Posting about our plans on social media can keep us accountable because then our goals are public. We can also join groups of other like-minded people who share the same goal, or we can draft a buddy to help us stay on course. It doesn’t hurt to be our own coach either. Hanging up motivational quotes or treating ourselves after a small achievement can be great ways to keep our spirits up.
- Create a vision board.
This might seem like a more visual version of list writing, but creating a vision board can help keep us focused on what we want and why. And it’s simple to do.
We can grab poster board, a bulletin board, or even use our fridge and a few magnets to make it happen. Then print or cut out pictures that align with our goals. Hang it somewhere visible so it serves as a daily reminder of what we’re working toward. My vision board consists of quotes, photographs, and pictures of things I want for my life.
- Allow some flexibility.
Our goals might change. Perhaps we’re working toward completing a marathon and then we hurt our knee. Okay—change of plans. We need to allow ourselves this flexibility.
Maybe we think of a new idea or an old one loses its shine for one reason or another. It’s okay to decide that we don’t want the same things and start working toward the things we do want.
- Find new measures for success other than “winning.”
This is the most important step. We don’t have to finish first in that 5K we signed up for. We don’t have to be the best student in that art class we took. We don’t need to be able to play Bach’s cello suites after a month of lessons.
We need to measure our success in other ways:
Are we learning something new?
Are we getting healthier?
Did we challenge ourselves to do something we’ve never done before?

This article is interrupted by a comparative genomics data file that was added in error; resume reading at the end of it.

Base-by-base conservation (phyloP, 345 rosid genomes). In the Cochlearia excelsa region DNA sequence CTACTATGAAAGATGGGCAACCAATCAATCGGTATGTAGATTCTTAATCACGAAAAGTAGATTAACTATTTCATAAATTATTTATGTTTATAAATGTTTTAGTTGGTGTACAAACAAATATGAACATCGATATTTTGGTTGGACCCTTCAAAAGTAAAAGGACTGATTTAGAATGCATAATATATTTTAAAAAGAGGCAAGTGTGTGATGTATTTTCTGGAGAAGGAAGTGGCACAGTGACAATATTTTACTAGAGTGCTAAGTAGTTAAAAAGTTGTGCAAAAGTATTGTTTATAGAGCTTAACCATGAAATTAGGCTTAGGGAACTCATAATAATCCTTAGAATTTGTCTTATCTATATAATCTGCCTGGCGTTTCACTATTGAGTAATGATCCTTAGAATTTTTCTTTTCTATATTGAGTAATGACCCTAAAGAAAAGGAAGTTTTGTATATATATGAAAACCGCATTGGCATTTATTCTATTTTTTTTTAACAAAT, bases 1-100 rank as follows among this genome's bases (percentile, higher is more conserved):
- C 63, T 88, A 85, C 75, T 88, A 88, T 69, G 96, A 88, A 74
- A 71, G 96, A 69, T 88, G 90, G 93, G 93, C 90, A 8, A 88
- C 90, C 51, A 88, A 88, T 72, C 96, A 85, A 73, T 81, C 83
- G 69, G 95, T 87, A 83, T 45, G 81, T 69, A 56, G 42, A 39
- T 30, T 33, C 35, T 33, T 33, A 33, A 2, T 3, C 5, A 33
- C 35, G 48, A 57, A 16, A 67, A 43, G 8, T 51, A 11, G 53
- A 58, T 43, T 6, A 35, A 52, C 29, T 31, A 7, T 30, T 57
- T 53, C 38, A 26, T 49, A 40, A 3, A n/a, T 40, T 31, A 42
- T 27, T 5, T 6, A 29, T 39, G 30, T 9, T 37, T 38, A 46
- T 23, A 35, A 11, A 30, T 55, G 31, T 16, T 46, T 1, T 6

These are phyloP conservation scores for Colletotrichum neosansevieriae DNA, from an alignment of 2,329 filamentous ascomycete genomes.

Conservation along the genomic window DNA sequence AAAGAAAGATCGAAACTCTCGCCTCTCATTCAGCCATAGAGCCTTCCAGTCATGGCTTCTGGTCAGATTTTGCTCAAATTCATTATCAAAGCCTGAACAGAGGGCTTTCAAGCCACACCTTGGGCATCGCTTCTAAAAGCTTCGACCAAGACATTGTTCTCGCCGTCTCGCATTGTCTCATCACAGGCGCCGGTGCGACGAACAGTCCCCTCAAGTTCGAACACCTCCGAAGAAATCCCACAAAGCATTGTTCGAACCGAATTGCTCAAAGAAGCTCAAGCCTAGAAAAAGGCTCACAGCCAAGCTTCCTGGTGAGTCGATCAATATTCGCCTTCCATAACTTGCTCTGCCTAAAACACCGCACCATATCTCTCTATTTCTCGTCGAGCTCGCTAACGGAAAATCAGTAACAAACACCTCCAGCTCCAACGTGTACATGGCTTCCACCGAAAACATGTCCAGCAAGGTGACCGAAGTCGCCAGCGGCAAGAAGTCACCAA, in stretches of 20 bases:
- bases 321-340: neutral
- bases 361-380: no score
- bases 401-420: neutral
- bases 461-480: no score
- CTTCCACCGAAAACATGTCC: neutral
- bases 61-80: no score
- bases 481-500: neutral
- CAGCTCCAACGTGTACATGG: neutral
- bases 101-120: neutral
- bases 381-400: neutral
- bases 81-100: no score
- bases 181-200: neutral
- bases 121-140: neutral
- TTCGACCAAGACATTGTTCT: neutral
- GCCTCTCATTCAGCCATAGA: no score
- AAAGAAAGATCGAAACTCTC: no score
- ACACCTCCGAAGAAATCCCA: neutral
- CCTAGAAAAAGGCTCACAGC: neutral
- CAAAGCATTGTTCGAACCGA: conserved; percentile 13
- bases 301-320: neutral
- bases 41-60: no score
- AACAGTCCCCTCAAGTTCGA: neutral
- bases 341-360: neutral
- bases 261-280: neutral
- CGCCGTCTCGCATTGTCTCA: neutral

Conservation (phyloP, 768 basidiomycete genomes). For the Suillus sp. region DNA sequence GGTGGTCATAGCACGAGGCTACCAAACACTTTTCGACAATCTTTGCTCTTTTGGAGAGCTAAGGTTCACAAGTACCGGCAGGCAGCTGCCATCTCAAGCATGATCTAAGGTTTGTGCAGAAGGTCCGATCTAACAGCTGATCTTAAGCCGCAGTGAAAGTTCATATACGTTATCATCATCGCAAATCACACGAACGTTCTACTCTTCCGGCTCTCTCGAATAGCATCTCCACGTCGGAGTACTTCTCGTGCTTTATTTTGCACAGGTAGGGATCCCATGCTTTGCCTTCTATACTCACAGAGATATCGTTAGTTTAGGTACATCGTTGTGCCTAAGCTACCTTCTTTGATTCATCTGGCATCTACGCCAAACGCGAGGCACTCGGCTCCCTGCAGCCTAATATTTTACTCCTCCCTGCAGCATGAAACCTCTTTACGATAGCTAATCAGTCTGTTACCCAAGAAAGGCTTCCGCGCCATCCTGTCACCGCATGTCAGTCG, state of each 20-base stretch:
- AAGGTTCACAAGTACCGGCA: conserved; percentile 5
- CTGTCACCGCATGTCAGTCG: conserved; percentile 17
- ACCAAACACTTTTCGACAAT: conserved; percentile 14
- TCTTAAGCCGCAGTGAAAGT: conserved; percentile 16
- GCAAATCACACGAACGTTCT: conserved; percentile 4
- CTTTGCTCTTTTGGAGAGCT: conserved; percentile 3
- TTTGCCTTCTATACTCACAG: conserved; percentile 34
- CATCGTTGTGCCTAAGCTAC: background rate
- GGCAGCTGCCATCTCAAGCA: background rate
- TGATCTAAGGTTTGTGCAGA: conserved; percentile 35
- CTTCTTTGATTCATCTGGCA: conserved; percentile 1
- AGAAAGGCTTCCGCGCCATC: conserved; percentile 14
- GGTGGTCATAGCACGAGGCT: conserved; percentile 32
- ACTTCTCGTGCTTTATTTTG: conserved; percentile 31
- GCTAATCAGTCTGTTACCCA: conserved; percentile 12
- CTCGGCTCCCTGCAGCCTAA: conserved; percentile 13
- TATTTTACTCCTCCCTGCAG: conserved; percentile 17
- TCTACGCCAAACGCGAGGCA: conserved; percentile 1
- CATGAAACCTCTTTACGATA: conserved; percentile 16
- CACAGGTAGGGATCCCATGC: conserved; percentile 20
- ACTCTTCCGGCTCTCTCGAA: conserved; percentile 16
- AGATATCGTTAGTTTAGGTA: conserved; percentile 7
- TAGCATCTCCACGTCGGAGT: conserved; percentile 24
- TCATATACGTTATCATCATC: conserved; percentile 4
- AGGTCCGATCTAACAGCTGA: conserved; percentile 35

Are we finding that we have more energy?
Success may not look like doing something “the best” or even all that well. Sometimes, success is finishing the race, even if we’re the last to cross the finish line. Success might be painting an ugly picture but being glad that we expressed what we were feeling on canvas. Maybe success isn’t losing weight, but instead learning that we’re stronger than we thought and can do more than we imagined. Being flexible in how we look at success is another way to keep our passion alive.
Most of us have goals we’d like to achieve. Perhaps they’re career-related or more personal. Perhaps we’d just like to learn something new every day or have certain experiences.
Regardless of the goal, it helps to have a plan, to start with small steps, to reward ourselves along the way, and to find support for reaching our goals. It also helps to visualize what we want, to be flexible when a change needs to be made, and to define success by something other than how we compare to others.
While it may seem tedious at times, it’s important to remember why we started and to keep that passion burning bright.
If no one has told you today, remember:
You are enough.
You can do it.
You are capable of more than you can imagine.
You’ve got this!
Author: Crystal Jackson
Editor: Nicole Cameron
Copy Editor: Callie Rushton
Social Editor: Waylon Lewis